Alphabet (from “Studies of Language: Greek,” 1833)

That there had been an alphabet in Greece, prior to the introduction of the Cadmean, or Phoenician,
although a question involved in much obscurity, seems to have been finally determined in the affirmative. In fact, it is difficult to conceive, how a personage so honored in the early history of the times, as Pelasgus, could have been so great a benefactor, without the introduction of an alphabet. He is said to have taught the barbarous inhabitants to clothe themselves in a more comfortable manner; to build houses; to adopt a food more congenial to the nature of the human constitution; to erect temples to the gods. There can be little hesitation in believing, that he also introduced a knowledge of letters; which all the Amonian or Cuthite family carried with them in their migration from the plains of Shinear to Phoenicia, Egypt, Greece, and other parts of the world. The Eugubian Tablet, the oldest profane monument, with written characters, now extant, and engraved—according to the opinion of the ablest scholars—two generations before the war of Troy, contains thirteen single letters; being the facsimile of the Pelasgian characters used in Greece and Italy. Now, allowing the tablet to be engraved, even as late as the Trojan war, still it will be much anterior to Cadmus.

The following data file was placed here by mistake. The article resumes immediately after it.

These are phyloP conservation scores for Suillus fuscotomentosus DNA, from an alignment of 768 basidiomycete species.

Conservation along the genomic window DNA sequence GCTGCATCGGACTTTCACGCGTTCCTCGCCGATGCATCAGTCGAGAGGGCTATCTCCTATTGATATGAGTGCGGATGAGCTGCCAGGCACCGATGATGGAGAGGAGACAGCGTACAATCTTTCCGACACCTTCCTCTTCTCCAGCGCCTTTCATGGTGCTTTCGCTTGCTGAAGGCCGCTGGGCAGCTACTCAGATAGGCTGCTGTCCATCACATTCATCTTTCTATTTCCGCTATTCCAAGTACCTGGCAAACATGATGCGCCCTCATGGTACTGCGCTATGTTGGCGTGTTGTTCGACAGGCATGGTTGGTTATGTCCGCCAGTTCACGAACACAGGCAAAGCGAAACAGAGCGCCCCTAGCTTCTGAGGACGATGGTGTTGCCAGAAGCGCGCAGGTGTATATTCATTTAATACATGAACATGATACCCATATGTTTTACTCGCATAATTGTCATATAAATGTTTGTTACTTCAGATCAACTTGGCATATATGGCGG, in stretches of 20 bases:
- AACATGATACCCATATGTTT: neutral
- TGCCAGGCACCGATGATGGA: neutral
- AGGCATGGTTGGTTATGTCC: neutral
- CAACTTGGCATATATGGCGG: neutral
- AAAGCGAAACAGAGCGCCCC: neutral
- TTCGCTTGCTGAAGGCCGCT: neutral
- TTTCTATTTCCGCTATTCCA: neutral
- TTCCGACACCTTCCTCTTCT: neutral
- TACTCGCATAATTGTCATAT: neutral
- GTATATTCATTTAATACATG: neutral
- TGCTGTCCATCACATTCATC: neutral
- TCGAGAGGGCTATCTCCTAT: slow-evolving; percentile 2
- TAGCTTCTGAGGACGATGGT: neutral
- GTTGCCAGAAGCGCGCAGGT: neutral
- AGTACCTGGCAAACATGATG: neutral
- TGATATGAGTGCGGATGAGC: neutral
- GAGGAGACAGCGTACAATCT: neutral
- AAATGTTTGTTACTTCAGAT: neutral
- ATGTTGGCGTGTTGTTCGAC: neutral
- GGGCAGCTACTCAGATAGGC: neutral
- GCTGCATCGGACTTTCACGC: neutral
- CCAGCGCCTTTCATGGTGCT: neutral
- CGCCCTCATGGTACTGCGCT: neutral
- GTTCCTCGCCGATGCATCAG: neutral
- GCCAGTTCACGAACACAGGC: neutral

Studies of Language: Greek, 1833